When you walk into a restaurant there are a few things you ask yourself right away. Does this look like a place I want to eat at? How long will I have to wait? What kind of experience will I have here? If the establishment seems to be reputable and enticing as well as in line with your taste buds you will proceed and wait to be seated.

 

Once you are shown to your table the waiter or waitress provides you with a menu so you can pick what particular dish you wish to eat. This is a crucial step in the dining experience because it shows you what kind of selection they have, how the different dishes are organized and what specials are showcased.

 

Having an intuitive and simple menu can make the customer experience much better while having an overly complicated menu can make it difficult to decide what to eat. But there are other ways in which a menu communicates to the customer what the restaurant really is. Here are five of them: 

 

 

 

1. Credibility - Just like walking into a restaurant that is decrepit and stale, opening up a menu that's falling apart, designed poorly or simply outdated leaves a bad impression. In contrast, a menu that is clean, sleek and aesthetic brings credibility. If you can't trust the restaurant to put together and maintain quality menus then you probably won't be able to trust them with your food. It might even be the case that the restaurant you're frequenting only has paper menus or a handwritten board at the front. This may work for some people, but it could also turn many others off.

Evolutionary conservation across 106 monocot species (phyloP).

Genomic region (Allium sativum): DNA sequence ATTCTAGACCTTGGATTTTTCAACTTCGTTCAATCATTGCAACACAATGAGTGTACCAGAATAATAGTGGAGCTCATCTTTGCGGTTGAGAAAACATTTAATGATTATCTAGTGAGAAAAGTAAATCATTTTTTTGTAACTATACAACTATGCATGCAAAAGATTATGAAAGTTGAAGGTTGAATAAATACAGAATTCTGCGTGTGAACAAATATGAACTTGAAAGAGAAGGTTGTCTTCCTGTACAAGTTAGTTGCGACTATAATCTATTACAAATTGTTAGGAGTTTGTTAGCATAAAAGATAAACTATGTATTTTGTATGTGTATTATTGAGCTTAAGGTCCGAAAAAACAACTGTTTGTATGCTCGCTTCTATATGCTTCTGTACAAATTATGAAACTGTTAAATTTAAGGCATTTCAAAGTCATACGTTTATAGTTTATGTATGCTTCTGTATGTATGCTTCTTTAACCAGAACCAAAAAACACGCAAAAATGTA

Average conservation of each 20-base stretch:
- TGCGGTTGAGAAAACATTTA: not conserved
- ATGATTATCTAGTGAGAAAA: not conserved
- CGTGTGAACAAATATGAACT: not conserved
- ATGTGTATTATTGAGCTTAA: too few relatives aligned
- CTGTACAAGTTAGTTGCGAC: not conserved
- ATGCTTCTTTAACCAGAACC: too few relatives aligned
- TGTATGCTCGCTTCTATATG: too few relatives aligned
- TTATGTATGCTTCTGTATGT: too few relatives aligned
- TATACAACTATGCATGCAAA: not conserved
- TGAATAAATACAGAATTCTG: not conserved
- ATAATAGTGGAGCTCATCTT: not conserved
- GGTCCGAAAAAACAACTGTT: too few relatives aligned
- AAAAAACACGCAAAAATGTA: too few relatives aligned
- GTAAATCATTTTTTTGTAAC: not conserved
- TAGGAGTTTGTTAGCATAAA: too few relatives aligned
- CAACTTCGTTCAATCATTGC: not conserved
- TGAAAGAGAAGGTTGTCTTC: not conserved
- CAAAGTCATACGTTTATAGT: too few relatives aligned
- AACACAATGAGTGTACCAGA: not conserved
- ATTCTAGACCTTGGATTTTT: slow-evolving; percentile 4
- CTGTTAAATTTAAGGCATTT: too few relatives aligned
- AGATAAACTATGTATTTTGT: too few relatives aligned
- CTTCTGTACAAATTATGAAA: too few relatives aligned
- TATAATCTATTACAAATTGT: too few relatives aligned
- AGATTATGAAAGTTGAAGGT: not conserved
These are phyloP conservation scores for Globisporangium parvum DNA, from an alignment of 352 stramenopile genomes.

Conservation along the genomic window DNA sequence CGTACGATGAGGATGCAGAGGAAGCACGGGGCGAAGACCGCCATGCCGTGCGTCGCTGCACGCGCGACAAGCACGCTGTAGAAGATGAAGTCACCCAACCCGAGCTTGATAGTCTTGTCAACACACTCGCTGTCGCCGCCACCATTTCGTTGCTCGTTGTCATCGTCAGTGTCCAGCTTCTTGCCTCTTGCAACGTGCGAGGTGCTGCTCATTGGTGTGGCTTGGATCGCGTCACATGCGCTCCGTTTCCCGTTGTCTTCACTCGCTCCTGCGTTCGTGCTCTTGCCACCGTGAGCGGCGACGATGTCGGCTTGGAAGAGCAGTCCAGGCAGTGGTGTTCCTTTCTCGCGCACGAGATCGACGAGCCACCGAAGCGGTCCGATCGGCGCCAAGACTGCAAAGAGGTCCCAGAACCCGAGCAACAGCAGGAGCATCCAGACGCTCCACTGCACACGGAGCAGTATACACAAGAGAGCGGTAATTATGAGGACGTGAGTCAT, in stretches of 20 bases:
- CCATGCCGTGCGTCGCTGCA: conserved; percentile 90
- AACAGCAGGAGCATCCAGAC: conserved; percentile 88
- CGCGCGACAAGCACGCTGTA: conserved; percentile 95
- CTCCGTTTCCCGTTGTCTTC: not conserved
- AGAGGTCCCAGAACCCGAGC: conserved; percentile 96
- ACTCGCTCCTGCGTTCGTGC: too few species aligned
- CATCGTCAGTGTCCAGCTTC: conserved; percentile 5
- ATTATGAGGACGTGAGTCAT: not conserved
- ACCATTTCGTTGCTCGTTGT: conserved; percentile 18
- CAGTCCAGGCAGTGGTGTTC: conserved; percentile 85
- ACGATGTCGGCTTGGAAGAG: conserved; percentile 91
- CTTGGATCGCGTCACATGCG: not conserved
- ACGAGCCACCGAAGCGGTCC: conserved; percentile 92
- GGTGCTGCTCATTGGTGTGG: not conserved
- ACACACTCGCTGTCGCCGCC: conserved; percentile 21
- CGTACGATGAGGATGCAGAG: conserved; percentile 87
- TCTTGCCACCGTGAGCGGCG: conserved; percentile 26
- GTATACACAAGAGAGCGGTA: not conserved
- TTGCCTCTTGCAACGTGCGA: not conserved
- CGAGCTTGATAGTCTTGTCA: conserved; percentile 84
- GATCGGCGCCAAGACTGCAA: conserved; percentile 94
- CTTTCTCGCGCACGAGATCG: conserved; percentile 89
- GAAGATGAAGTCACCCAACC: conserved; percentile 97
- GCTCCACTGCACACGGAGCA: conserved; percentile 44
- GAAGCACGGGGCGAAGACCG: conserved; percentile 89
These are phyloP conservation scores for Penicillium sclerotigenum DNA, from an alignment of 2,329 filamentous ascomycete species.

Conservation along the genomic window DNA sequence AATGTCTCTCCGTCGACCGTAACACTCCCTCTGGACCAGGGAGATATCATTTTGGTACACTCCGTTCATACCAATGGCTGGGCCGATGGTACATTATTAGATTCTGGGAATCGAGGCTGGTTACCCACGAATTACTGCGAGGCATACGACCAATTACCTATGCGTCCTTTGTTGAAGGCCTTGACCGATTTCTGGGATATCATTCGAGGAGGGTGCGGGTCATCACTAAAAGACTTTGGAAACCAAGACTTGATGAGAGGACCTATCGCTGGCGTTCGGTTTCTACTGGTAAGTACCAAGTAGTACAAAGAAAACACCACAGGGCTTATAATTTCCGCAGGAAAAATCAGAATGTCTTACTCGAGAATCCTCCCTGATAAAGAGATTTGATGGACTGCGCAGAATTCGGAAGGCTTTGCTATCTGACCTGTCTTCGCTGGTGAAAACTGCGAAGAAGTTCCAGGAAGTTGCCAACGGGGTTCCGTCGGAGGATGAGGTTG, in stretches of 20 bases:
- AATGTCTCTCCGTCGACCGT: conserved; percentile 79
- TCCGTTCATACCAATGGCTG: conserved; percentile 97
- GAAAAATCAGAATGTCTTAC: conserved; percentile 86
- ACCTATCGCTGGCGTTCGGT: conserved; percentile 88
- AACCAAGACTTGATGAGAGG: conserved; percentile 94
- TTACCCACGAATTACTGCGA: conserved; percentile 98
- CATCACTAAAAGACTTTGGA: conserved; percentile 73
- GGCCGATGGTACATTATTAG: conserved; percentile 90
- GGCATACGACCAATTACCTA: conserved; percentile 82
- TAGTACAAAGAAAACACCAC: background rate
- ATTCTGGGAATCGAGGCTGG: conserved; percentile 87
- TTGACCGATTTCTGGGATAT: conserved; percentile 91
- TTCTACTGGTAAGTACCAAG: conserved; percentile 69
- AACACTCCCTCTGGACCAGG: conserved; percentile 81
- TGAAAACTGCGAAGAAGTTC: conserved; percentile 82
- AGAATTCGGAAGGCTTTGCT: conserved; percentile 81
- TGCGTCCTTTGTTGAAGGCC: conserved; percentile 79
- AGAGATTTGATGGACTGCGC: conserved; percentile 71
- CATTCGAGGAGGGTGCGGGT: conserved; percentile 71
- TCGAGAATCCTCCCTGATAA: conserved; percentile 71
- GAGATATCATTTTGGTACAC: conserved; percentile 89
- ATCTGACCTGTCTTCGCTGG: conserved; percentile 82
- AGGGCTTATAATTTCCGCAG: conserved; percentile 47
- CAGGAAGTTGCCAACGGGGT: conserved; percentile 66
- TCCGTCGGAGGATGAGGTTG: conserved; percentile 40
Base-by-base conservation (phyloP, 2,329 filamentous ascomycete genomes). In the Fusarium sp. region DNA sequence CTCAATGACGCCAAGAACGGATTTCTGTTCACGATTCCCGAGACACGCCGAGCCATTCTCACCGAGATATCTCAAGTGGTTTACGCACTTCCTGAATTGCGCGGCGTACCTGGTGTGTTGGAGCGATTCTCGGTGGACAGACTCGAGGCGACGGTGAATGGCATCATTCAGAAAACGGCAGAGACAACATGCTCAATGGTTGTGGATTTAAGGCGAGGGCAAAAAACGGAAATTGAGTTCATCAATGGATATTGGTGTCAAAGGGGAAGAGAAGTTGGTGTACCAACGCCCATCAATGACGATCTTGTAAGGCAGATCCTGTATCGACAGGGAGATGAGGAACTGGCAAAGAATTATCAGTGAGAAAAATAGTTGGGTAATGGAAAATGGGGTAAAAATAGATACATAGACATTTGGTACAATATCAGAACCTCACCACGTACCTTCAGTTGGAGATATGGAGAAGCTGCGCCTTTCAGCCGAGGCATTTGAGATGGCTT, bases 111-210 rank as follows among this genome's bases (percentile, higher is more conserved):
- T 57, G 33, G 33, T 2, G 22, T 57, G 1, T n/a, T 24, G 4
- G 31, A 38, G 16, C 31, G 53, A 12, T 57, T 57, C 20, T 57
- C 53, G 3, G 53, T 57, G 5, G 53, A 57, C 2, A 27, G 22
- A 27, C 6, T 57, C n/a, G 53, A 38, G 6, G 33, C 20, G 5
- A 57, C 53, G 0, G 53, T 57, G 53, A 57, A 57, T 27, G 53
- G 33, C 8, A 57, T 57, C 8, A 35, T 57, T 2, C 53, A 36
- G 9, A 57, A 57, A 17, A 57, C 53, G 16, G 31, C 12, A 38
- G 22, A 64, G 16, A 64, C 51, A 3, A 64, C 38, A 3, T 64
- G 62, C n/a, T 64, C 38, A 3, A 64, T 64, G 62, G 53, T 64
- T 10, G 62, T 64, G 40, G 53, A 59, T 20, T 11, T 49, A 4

2. Quality - The materials used for the menu and its overall presentation communicate the quality of the restaurant to the customer. If it is a more casual family restaurant or dive bar then the menus will likely be of lower quality such as a laminated stock menu. If it is a five-star restaurant noted for its ambience then the menus will probably be made of leather and bound with a foil stamped finish. The important thing is that your menus reflect whether your restaurant is high-end or a low-end. Having menus that don't fit in with your level of quality will only confuse customers. 

 

 

 

3. Customer Experience - Besides the service that a customer receives from the hostess and server, the menu is how that customer experiences the restaurant before the food arrives. Things such as the number of items, organization of items and the ease of navigation all depend on the menu. Restaurants committed to providing the customer with a positive and relaxing experience will make sure that it's easy to go through their selection and choose an appropriate dish without being overwhelmed. Other details like noting allergens, nutritional information and availability help make the customer more knowledgeable. 

 

4. Commitment to Branding - When your business has customers coming to your physical establishment, it is crucial to create an atmosphere that shouts the brand. A restaurant that wants to be a fun, quirky place where people can enjoy experimental food needs to show that concept throughout the space. Things like bright colored walls, eclectic decor and out of the box furnishings add to the experience of the restaurant. Taking it one step further and making the menus an extension of the brand demonstrates your commitment and makes everything in the restaurant enjoyable. Think of a martini shaped menu for a cocktail bar. That shows off the brand and leaves a much better impression than a simple brown menu. 

 

 

 

5. Attention to Detail - What often separates a great, bustling restaurant from a place that just serves good food is the attention to detail. Everything in the space is unique from the silverware and lights to the bathroom signs. That level of diligence tells customers that you are very deliberate and focused on every aspect of the restaurant like every ingredient in a dish. It creates confidence and shows that nothing goes by unnoticed. Putting out menus that are well designed demonstrates how aware you are of every little detail and your commitment to making it all perfect. It's the small things after all that make people eat out instead of dine in.